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The Flora Homoeopathica (Coloured Illustrations and Descriptions of the Medicinal Plants used as Homeopathic Remedies)

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About the Book This book presents illustrations and descriptions of 66 medicinal plants used as homeopathic remedies. The aim of this book is to give a rational answer to opponents of the homeopathic system of medicine who believe that medicinal plants used for preparing homeopathic remedies were different from those which were used in old school and are of highly poisonous nature and therefore deleterious to the humans. Both a botany book and a materia medica, it has information about t...
About the Book

This book presents illustrations and descriptions of 66 medicinal plants used as homeopathic remedies. The aim of this book is to give a rational answer to opponents of the homeopathic system of medicine who believe that medicinal plants used for preparing homeopathic remedies were different from those which were used in old school and are of highly poisonous nature and therefore deleterious to the humans. Both a botany book and a materia medica, it has information about the symptomatology of poisonings and records of cases where the plant was used. The book contains magnificent hand coloured illustrations.

Introduction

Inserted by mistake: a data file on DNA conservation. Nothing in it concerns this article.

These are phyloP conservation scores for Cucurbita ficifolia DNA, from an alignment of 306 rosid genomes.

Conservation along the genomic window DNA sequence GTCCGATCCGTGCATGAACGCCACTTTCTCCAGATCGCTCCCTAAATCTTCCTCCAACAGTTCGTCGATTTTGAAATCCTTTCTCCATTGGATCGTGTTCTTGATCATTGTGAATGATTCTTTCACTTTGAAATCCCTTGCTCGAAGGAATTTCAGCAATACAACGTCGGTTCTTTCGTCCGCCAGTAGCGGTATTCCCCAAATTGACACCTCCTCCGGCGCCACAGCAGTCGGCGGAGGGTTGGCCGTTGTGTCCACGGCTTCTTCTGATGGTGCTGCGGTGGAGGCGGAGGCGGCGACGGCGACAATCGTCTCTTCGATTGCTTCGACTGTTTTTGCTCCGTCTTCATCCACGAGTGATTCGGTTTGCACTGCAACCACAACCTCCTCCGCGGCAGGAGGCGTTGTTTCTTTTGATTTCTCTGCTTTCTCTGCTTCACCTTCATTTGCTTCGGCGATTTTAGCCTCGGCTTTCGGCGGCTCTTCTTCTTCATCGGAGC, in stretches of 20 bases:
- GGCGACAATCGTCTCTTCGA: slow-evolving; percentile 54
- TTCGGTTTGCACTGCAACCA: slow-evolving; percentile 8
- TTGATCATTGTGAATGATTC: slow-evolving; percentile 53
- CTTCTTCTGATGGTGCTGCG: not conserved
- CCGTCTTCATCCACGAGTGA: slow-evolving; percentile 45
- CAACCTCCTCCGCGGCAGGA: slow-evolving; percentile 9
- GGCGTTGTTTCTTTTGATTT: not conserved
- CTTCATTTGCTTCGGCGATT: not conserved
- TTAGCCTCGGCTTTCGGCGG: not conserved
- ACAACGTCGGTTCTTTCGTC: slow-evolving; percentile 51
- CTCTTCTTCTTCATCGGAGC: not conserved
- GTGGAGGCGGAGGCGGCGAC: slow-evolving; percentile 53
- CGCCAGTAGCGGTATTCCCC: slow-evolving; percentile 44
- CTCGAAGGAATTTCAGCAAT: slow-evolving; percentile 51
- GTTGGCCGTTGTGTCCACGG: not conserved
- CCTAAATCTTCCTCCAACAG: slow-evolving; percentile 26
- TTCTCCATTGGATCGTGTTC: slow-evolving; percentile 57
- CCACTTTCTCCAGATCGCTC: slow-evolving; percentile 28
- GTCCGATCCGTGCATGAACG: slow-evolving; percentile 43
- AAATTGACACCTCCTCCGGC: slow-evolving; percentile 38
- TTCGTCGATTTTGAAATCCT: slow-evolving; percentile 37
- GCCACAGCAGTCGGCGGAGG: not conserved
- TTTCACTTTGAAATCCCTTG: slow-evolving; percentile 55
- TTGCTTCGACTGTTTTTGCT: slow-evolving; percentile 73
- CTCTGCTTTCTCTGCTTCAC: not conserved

Borany, and more particularly Medical Botany, is of very ancient origin; the first idea of applying plants for medicinal purposes having, it is said, originated with the Chaldeans (the priests or learned men of Babylonia), who from their earliest youth devoted themselves to the examination of the laws of Nature, and who made the study of the properties of plants available for relieving the diseases of mankind. This knowledge was transmitted by them to the Egyptians, from whom it descended to the Greeks, and for a long time remained in the hands of the priests of the mythological god of medicine, Aesculapius; to them we must ascribe the first dawn of botanical science in Greece. Their doctrines, however, were most confused and absurd. They supposed that vegetable substances had sentient souls, desires, and wishes, and were capable of experiencing pleasure and pain. ‘They were followed by Pythagoras and his disciples, one of whom, Empedocles the Sicilian, even declared that he himself had been once a shrub, then a bird, then a fish, and lastly a man. But little progress was made until the increasing sufferings consequent upon the violation of the simple rules of our primitive forefathers induced many of the Greek philosophers to turn their attention to, and endeavour to increase and improve the means which had been handed down to them. A new era, however, commenced with Hippocrates, the Father of medicine, "the Homer of his profession." He first made experiments with different medicinal plants (of which he enumerates two hundred and thirty) on the human frame, which greatly tended to increase his knowledge, and by the observations deduced from them, he was supposed not only to have been able to prolong the lives of others, but his own; for he died at the age of one hundred and nine years, free from all disorders of mind and body.